Real estate agent Dave Tyson is a little weary of talking about brothels.
Ever since the Scarlet Harem Bordello’s owner – known only as Paris – enlisted him to sell her purpose-built brothel on the Sunshine Coast, he has been inundated with calls from sticky-beakers. “Some pretty notorious-looking people,” said Mr Tyson, of Ray White Commercial Caloundra, and “some people that are just lookers”.
For those dabbling with the idea: what are the – ahem – ins and outs of running a legal brothel?
First the pros: brothels can rake it in. Paris has not shown Mr Tyson the books, but there was an ATM on site, the business was “95 per cent cash” and, retiring due to poor health after 13 years, financially “she’s not doing too bad,” he said.
Milan Stamenkovic, director of Melbourne’s The Boardroom agrees that brothels “are legitimate, straight-forward businesses” that can be profitable if “run properly and professionally”.
Following the success of the Boardroom, Mr Stamenkovic opened another in Sydney before accepting an “exceptionally good” offer to sell it.
But, it’s not an easy industry, he warns. People think “you open the door and the money rolls in. You actually have to work very hard for your money, but, by the same token, it can be very rewarding”.
In Australia sex work laws are determined by state legislation – for example in Victoria, brothels are governed by the 1994 Sex Work Act – but, in all states, it is challenging to establish a new brothel.
In Queensland the location must receive approval from the state government and local authority, which, Mr Tyson said, was “extremely difficult.” Next, the licensee and the manager must each get a license, which “take months and is quite expensive”.
Designing and fitting out brothels doesn’t come cheap, and is also heavily legislated. Victorian brothels are not permitted to have more than 6 rooms. But the rooms at The Boardroom “are massive” said Mr Stamenkovic. “You break [each room] down into a couple of different areas.”
Small details matter. The Boardroom hired colour consultants as “colours psychologically effect people in different ways”, said Mr Stamenkovic, and the right mattresses are important, preferably custom-built to withstand the constant usage.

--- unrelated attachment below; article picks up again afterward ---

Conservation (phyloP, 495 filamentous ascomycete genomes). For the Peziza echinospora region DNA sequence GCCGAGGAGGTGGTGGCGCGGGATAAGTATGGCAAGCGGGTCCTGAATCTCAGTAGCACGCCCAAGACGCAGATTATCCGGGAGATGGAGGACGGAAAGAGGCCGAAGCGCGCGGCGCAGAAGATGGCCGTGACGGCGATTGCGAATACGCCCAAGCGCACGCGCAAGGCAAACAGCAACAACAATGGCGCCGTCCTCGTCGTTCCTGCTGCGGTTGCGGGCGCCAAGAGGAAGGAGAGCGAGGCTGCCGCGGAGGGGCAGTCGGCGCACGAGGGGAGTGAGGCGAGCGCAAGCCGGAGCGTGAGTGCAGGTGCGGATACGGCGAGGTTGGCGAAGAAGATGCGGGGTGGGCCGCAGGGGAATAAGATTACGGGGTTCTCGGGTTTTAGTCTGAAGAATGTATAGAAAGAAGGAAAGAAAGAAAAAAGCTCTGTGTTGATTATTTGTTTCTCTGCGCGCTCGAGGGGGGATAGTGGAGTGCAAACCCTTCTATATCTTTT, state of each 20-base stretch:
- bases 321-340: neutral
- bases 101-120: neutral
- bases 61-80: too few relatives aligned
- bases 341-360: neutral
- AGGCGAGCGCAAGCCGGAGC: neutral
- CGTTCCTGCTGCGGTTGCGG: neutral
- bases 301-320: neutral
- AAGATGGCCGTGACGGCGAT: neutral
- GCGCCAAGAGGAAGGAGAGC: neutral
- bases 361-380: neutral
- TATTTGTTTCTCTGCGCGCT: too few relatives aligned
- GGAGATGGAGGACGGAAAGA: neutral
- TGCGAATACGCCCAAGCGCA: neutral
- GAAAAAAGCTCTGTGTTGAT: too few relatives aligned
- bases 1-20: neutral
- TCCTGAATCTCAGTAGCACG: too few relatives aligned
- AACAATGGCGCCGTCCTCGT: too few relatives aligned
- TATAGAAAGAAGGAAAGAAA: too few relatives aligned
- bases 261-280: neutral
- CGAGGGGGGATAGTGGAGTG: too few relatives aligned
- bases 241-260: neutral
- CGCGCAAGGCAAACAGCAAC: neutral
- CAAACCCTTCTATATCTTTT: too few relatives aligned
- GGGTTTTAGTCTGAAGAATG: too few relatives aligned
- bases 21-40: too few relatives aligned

Brothels also need a good commercial laundry – there a lot of sheets and towels to wash – as well as a booking and payment system and a website.
Sex workers at legal brothels are not paid wages but are, essentially, independent contractors. Clients come into the brothel, meet the workers, make a decision and then negotiate the services and fees directly with the sex worker. Clients then pay the brothel for the use of the room, “like a short stay hotel,” said Mr Stamenkovic.
Also like running a hotel, brothels must hire, manage and pay hostesses, cleaners, launderers, administration staff and security.
Security is very important. In the Sunshine Coast brothel “there’s camera, there’s video, there’s alarms,” said Mr Tyson. Is this normal for brothels? “Oh, yes,” he said. “It’s highly regulated.”
Advertising is also tricky. Brothel owners are not permitted, by law, to advertise the services that their brothel offers, or to recruit sex workers, although they can advertise the premises.
Luckily, if you are an established business “they come to you”, said Mr Stamenkovic.
But this means it is hard to establish a new legal brothel. “I can’t remember the last one that opened in Victoria,” he said. But one was built in Melbourne’s north-east that went bust before it opened, as it couldn’t promote itself, or advertise for workers, he said.
Ultimately the biggest challenge for running a legal brothel is the competition by illegal brothels. Most legal brothels, said Mr Stamenkovic, are “literally surrounded by four or five illegal brothels, [they] throw the massage sign up on the door and basically start trading in a low-end market with high turnover”.
The Australian Sex Workers Association, The Scarlett Alliance, were unable to be reached for comment for this story, but state on their website that they value the “right of all sex workers to work in whatever area of their chosen occupation, including street, brothel, escort, private and opportunistic work”.
Mr Stamenkovic advises potential brothel owners to “thoroughly do their research” and to talk to “someone reliable” to learn about the industry before jumping in.
Until the fully-furnished Sunshine Coast brothel sells, Mr Tyson is looking at the positive side to all the attention. “There’s notoriety in it,” he said. “It has led to other things.”
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